75% of people say their boss is the most stressful part of their workday. Couple that with the fact that 56% of American workers claim their boss is mildly or highly toxic, then poor management becomes a serious obstacle to employee wellbeing.
Today’s guest, Mary Abbajay, provides valuable insight into the many facets of a bad boss. Mary is the president of Careerstone Group, LLC, a full service organizational and leadership development consultancy that delivers leading-edge talent and organizational development solutions to business and government. She’s also the author of Managing Up: How to Move Up, Win at Work, and Succeed with Any Type of Boss.
In this interview, Mary defines a bad boss, the ramifications of reporting to a bad boss and the difference between a bad boss and a toxic boss. I ask Mary how you make companies aware bad bosses are a problem without putting them on the defensive. Mary also tells us her own bad boss story and leaves us with tangible tips for both managers and wellness pros who may want to broach this subject in their organization.
You’re Invited to our Encore Webinar: If you’re still on the fence about joining our training, Rebecca and I are hosting an Encore Webinar, “The Critical Steps to Increase Your Impact and Influence as a Wellness Professional” on January 17th at 2 pm EST. Register HERE.
Many health promotion efforts are stuck in an old paradigm, operating on outdated thinking or flawed assumptions.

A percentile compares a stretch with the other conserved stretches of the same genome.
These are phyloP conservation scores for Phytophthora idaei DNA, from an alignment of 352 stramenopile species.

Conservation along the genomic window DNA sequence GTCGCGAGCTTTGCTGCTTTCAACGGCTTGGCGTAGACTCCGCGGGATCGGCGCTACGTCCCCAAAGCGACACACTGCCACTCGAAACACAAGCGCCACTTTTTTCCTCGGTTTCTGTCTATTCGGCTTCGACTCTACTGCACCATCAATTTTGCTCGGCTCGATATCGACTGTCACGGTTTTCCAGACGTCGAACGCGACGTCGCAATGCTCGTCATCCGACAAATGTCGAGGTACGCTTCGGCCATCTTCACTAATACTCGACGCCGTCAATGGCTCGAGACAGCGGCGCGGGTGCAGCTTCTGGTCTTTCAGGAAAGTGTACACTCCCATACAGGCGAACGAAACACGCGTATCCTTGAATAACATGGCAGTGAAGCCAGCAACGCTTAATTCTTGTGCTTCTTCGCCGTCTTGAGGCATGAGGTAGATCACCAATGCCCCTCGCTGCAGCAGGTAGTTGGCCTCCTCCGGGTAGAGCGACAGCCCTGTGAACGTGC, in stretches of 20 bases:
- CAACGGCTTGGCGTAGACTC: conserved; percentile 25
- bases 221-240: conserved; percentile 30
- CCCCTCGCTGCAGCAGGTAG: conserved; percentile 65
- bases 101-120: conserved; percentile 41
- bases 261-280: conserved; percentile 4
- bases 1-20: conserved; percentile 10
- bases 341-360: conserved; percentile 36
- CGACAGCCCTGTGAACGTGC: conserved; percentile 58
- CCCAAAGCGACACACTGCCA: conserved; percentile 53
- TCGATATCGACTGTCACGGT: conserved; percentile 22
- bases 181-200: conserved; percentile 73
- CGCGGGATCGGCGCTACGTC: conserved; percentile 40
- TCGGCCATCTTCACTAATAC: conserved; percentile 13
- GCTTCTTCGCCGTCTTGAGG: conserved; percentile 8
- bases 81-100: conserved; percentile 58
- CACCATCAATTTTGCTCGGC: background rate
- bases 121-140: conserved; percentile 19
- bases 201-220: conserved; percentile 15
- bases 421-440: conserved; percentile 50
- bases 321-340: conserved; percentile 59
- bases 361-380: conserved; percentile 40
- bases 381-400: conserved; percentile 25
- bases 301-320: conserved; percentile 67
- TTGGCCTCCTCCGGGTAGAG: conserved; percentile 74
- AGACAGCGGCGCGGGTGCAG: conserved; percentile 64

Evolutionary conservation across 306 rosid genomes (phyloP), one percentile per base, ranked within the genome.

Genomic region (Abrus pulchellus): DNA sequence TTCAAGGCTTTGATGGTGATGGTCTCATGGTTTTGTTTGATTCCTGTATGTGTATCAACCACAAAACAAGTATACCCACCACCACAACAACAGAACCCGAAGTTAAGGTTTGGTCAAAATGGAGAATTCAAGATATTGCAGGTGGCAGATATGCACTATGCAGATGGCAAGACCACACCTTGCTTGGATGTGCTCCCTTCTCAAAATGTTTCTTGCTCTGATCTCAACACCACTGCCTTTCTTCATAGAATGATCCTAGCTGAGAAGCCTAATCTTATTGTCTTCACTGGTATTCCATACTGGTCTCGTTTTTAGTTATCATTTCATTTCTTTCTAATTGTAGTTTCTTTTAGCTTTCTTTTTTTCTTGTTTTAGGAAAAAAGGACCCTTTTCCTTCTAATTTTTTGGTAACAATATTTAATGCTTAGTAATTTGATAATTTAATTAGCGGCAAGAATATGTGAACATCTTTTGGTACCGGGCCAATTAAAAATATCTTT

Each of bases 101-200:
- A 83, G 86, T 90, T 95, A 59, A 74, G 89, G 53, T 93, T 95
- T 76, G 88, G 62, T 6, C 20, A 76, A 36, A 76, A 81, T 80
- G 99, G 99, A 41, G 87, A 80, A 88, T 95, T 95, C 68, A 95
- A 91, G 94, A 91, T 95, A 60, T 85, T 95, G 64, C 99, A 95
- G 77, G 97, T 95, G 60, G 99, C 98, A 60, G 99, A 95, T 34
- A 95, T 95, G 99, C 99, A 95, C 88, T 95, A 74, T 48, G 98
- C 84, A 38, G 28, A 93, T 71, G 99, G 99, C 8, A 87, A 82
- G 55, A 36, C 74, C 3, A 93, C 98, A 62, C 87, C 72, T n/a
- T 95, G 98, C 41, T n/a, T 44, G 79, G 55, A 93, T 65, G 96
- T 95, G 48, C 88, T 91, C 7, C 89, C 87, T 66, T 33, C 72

This webinar will separate myth from reality – and jump start your path to confidently bringing your organization into the next generation of worksite wellness. You’ll leave with valuable insights and practical takeaways on how to increase your influence in your organization
You can register for the webinar HERE.
- [6:15] General bad boss characteristics and the difference between bad and toxic bosses.
- [9:05] Three reasons why toxic bosses are allowed to stay around.
- [10:45] The personal ramifications of reporting to a bad boss and a toxic boss.
- [13:30] The impact of bad bosses to organizations.
- [17:20] How to help organizations realize bad bosses are a problem.
- [24:12] Why people stay with bad bosses.
- [29:00] What you should consider when working for a bad boss and signs you should leave.
- [34:30] Mary gives you permission to quit working for a bad boss.
- [37:10] Her advice for handling difficult bosses and toxic bosses.
- [43:50] Mary’s tangible tips.
@MaryAbbajay (Twitter and Instagram)
Mary Abbajay is the president of Careerstone Group, LLC, a full service organizational and leadership development consultancy that delivers leading-edge talent and organizational development solutions to business and government. As a sought-after author, speaker, consultant, and trainer, Mary helps clients develop the strategies, skills and sensibilities needed for success in the 21st century. Her expertise lies in helping clients create dynamic and productive workplaces that foster professional and personal excellence and growth. Mary is the author of Managing Up: How to Move Up, Win at Work, and Succeed with Any Type of Boss, as well as a frequent expert contributor for television, radio and print publications in the greater Washington area where she provides practical leadership and career advice. Mary currently serves on the Market President’s Board of BB&T Bank and is a past Chairman of the Board for Leadership Greater Washington. In 2010, Mary was named as one of Washington Business Journal’s Women Who Mean Business and was a Smart CEO Brava Award recipient in 2017.